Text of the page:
Biggest miss: Demetrius Hart (Orlando, FL)
How it went: Hart - the high school teammate of current Michigan player Ricardo Miller - was thought to be a Michigan lock early on, having repeatedly stated how much he loved Michigan and Coach Rodriguez. Many expected him to commit much earlier than he did, but it dragged out due to Rodriguez's uncertain job status. Eventually, Hart committed to the Wolverines, only to rescind his commitment when it became clear that Michigan was looking to make a change. Meanwhile, former Notre Dame commit Justice Hayes pledged to the Wolverines after becoming disgruntled with the Fighting Irish. Hayes committed to Coach Rodriguez, but oddly, I think Hayes will fit better with Brady Hoke's offense. Hayes doesn't have much power, but he can catch the ball out of the backfield and run some quick-hitters. He reminds me a bit of Clarence Williams. Rawls struggled with qualifying, but sorted out his academic issues in time to earn a Michigan offer and commit to the Wolverines. He's a Kevin Grady-like back, thick and powerful. If Michigan brings back the old counter trey and isos they used to run so well, I can see Rawls being a solid back. I don't think either of these backs is a superstar, but after losing one of the top backs in the country like Hart, these two are solid pickups.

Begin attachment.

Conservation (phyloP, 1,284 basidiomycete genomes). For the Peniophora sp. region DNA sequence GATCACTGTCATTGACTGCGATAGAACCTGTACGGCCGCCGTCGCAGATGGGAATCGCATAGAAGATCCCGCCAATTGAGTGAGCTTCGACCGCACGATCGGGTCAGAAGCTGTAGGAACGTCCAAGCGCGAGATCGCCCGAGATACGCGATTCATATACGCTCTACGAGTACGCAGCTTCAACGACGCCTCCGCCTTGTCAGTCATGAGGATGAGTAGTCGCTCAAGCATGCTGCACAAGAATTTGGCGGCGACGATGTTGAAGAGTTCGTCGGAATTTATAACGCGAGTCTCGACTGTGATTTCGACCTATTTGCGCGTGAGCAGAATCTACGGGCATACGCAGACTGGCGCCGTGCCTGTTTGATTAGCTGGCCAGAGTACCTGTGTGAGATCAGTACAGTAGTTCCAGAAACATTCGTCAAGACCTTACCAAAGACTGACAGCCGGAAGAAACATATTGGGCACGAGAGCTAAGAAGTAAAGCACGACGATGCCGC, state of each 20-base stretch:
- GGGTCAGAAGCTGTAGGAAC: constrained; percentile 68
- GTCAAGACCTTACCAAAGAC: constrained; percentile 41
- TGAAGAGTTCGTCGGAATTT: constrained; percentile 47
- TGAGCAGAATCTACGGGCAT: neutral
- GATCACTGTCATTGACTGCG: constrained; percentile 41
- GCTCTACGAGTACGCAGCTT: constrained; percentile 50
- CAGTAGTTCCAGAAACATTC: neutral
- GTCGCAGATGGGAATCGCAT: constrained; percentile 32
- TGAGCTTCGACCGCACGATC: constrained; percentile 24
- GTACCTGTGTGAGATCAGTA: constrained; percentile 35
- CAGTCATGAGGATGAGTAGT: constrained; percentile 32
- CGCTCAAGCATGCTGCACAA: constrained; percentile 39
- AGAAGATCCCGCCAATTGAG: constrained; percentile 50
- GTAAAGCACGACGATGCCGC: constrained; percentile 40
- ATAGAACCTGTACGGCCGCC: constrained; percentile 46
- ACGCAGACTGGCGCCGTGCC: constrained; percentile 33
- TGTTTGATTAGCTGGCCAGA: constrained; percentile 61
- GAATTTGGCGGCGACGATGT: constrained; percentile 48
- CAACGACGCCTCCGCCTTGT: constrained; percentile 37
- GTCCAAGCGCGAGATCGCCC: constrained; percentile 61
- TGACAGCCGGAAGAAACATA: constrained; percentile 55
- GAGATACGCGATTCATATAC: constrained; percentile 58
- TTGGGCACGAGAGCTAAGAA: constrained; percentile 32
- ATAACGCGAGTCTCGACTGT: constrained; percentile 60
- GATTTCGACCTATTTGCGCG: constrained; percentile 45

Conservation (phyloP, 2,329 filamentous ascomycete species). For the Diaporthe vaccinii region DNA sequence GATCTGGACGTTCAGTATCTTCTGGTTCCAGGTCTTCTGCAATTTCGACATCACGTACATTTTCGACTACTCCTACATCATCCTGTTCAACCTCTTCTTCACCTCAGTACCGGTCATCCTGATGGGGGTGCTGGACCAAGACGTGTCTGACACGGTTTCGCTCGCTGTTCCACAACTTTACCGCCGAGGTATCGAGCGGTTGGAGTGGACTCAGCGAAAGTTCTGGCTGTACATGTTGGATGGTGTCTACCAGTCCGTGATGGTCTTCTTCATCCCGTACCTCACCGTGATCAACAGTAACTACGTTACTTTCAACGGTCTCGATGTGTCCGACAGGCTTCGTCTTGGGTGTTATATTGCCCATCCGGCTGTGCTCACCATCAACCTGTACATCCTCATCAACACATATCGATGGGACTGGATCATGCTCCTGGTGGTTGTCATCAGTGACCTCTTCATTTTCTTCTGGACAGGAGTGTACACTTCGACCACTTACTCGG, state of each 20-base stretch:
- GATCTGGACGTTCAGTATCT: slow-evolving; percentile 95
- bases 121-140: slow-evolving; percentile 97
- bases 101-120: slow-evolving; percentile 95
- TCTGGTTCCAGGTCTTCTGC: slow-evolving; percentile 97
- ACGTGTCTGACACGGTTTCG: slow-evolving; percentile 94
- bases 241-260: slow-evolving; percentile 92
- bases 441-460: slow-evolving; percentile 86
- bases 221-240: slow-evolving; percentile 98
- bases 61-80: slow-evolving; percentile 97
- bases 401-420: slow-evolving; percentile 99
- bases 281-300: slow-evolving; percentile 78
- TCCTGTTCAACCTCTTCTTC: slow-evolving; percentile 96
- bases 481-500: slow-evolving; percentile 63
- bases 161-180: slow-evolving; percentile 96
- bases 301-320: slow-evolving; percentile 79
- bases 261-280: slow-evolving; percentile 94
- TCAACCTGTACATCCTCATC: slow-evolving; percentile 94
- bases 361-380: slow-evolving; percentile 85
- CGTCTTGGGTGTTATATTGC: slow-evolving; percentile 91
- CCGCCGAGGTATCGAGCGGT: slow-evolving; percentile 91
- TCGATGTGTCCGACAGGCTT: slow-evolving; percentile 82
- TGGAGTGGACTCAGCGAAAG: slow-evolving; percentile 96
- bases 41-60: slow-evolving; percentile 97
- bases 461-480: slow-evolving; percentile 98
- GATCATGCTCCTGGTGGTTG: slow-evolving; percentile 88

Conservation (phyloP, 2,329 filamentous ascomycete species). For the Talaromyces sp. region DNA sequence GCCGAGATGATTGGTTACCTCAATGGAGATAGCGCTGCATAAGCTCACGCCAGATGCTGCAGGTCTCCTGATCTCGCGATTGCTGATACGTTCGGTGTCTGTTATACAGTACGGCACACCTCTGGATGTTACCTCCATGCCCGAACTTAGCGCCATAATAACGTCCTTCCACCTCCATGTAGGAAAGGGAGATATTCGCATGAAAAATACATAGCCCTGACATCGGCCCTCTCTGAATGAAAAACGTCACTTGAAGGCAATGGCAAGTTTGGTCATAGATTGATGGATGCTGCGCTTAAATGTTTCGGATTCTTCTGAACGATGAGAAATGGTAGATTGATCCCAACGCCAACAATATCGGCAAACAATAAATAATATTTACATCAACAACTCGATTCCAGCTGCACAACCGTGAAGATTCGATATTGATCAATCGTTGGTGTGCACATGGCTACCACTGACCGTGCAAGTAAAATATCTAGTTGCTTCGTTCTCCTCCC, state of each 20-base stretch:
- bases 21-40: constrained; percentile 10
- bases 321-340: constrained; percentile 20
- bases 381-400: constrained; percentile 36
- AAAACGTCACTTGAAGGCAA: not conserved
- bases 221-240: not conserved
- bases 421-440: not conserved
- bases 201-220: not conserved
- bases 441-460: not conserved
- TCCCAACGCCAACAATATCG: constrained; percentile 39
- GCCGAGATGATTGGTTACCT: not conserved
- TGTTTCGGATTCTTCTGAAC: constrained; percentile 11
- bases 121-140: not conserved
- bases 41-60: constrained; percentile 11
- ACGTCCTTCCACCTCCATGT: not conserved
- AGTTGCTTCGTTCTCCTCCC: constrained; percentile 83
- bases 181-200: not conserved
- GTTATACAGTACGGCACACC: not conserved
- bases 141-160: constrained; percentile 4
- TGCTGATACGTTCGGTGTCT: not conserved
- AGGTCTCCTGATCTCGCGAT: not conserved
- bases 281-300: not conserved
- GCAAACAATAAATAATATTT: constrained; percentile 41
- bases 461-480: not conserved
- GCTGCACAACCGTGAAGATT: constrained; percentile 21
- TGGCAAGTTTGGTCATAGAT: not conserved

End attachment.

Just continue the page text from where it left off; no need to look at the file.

Biggest miss: Devin Lucien (Encino, CA)